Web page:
Yet the mind gets so identified with the environment that it makes us believe that it is “this or nothing”; “now or never”; and it traps us in little mental boxes that feel too tight and constricting for us to have a wider field of experience and feel good about them. Ever since we are kids, we are asked, “What do you want to be when you grow up?” and are made to feel that we have only one choice that we have to stick with for the rest of our life. So we better choose wisely!
The ego-mind keeps that cultural belief as a reference and tries to convince us that making a choice—any choice—is a very serious and definite matter. At the same time, the authority figures around us can make us feel inadequate (to maintain their authority), so we end up getting split at the core of who we are: between who we are and who we think we should be.
I often use this analogy with my clients: Imagine that I’d say to you, “You have to be in this room while I go outside for a little bit, and at the same time I expect you to be outside with me.” You, of course, would complain that it is not possible, to which I’d reply: “That is not my problem; you figure out what you need to do to be in the room and outside at the same time.” Talk about splitting someone’s mind!
There Are No Wrong Choices, Only Different Experiences
When there is a split, there is also the sense that you are always making a wrong choice, so whether you feel good or bad about anything, you believe that you’re wrong. This can be about loyalty (should I be on mom’s or dad’s side?); career (should I do what pays or what I love?); relationships (should I stay in a dead marriage for the kids’ sake?); or any other choice that life challenges you with.
The problem is that life truly is a series of choices. You have to choose each second of every day what you are going to think, feel, do, and how you are going to respond to the environment and the reality you are continuously creating. Yet your choices do not necessarily have to be made with just one aspect of yourself at the expense and exclusion of all the others. You can make choices with both heart and mind, with both reason and intuition, with both determination and compassion.
As a matter of fact, leaving little pieces of yourself out of each decision or choice weakens your choice and leaves you dissatisfied on some level. Integration and integrity are essential to have a strong sense of self and be at peace with yourself and the world. If you leave “orphaned” aspects out, they’re going to unconsciously haunt and pull you until you acknowledge, welcome, and integrate them in your experience. Once you accomplish that, you’ll feel empowered.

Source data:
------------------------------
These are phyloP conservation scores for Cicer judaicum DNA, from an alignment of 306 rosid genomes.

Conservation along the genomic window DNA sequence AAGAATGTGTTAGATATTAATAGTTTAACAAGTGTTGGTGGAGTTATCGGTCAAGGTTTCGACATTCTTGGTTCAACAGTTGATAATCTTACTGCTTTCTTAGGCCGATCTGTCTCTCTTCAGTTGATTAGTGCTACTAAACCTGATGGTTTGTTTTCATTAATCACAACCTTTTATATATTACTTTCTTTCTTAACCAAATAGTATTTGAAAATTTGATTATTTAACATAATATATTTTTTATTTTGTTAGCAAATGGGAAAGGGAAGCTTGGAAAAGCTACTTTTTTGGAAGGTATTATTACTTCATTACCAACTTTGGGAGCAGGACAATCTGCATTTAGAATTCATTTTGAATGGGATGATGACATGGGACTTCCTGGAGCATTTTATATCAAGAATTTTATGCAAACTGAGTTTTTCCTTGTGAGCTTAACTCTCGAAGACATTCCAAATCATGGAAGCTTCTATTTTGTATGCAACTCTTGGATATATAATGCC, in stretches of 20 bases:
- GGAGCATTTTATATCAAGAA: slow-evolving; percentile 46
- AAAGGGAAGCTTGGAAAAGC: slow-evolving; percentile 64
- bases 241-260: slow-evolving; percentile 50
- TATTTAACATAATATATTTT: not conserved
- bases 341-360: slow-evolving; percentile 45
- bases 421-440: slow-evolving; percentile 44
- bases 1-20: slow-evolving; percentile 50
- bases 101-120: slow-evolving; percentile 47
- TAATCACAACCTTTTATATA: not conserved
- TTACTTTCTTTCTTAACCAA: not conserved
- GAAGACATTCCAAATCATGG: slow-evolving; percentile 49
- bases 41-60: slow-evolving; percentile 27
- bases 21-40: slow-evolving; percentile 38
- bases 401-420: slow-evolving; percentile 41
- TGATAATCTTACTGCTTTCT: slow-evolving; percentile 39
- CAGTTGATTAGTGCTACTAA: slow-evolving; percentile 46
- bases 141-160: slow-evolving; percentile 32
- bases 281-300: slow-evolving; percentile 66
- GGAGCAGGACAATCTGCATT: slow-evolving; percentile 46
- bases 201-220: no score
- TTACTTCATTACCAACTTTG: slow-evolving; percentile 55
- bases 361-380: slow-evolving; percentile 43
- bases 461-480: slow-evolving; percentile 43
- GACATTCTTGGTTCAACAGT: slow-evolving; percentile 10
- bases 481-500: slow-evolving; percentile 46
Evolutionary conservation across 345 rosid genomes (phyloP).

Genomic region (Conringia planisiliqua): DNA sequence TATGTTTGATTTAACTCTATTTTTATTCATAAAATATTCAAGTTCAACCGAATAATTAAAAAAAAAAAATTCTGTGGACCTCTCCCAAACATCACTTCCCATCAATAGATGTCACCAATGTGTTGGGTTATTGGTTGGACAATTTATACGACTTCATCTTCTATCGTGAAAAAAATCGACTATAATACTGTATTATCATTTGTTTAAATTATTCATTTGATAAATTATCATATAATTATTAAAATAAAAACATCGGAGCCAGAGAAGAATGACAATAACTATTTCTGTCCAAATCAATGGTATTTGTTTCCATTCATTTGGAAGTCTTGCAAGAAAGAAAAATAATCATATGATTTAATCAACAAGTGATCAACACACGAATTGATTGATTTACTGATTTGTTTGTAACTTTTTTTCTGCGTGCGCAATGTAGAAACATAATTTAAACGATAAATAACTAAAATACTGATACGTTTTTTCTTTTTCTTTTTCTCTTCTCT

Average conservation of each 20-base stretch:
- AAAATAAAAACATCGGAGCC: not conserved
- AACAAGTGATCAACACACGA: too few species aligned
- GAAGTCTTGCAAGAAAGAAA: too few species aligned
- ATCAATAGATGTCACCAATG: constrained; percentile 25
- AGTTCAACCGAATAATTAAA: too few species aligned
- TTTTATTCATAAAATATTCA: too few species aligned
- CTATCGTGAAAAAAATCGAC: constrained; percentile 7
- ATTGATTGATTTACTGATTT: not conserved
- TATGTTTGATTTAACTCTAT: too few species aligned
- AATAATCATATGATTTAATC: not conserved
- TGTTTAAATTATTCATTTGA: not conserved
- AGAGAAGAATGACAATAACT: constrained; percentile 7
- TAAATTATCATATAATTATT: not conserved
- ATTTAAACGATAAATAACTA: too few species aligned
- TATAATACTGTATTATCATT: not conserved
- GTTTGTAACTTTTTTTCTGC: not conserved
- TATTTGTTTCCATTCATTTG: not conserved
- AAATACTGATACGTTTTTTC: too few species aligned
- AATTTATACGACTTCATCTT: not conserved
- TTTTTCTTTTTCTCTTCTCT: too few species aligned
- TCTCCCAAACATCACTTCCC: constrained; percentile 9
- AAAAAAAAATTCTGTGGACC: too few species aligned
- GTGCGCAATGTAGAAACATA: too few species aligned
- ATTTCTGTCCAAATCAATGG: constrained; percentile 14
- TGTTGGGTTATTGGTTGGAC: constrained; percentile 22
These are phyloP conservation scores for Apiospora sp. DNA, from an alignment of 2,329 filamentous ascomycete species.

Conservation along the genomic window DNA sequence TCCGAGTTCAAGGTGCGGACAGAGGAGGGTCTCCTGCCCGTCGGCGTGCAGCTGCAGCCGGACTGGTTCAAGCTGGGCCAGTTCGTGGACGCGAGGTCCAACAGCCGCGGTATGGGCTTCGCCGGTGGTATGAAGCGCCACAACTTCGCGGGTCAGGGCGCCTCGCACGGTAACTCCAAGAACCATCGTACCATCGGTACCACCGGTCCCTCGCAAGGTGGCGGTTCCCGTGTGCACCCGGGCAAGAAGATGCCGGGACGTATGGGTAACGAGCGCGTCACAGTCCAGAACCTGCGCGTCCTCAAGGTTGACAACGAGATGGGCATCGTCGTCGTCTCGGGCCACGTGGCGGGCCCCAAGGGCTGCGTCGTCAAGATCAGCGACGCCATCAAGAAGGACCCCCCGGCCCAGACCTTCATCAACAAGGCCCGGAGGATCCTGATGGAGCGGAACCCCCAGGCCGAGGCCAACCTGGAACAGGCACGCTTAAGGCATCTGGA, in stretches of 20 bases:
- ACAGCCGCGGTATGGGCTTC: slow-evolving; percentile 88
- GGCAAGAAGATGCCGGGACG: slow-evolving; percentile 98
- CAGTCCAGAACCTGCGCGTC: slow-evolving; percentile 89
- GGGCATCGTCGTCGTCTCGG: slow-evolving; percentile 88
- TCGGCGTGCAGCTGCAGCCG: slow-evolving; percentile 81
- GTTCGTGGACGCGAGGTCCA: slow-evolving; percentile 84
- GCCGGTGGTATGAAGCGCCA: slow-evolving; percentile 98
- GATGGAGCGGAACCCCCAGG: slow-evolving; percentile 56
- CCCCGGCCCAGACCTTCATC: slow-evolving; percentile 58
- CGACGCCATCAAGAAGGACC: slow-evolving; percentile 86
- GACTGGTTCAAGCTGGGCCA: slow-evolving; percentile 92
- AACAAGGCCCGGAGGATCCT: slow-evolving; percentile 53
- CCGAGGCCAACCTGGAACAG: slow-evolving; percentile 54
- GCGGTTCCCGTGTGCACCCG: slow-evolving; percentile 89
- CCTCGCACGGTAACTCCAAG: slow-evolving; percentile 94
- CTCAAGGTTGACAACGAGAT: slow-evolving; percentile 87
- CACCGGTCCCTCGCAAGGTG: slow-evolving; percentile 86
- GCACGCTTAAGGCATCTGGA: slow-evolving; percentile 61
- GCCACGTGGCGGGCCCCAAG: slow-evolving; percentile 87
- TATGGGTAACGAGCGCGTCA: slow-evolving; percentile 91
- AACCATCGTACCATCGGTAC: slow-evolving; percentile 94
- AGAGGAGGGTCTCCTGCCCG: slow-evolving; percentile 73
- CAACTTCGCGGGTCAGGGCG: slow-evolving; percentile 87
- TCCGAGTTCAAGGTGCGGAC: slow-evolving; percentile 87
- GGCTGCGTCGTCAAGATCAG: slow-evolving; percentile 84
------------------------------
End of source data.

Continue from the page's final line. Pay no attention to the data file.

There is no “either/or” and there is no “right or wrong” on this soul-driven journey; there is only contrasting experiences and the result of those experiences: moments you have enjoyed and lessons you have learned through the things and people you get attached to or feel aversion toward. Nothing is set in stone because you create your reality as you move along, and since life is constant motion, you are always urged to redefine (and confirm) where you are headed, lest you lose direction and momentum.
Navigating a more joyful journey requires the awareness of who you are as a whole individual, through self-exploration, and the clarity as to whether to shift direction or continue on the same path as you move along. In the end, it is all about expanding awareness and making clear, conscious choices. Are you clear about your “orphaned” aspects and working toward self-integration? If not, contact me today to start a process of deep self-exploration and gain clarity of purpose with a stronger sense of self. Now is the time to create a solid foundation for the rest of your life!
© 2012 Yol Swan. All rights reserved.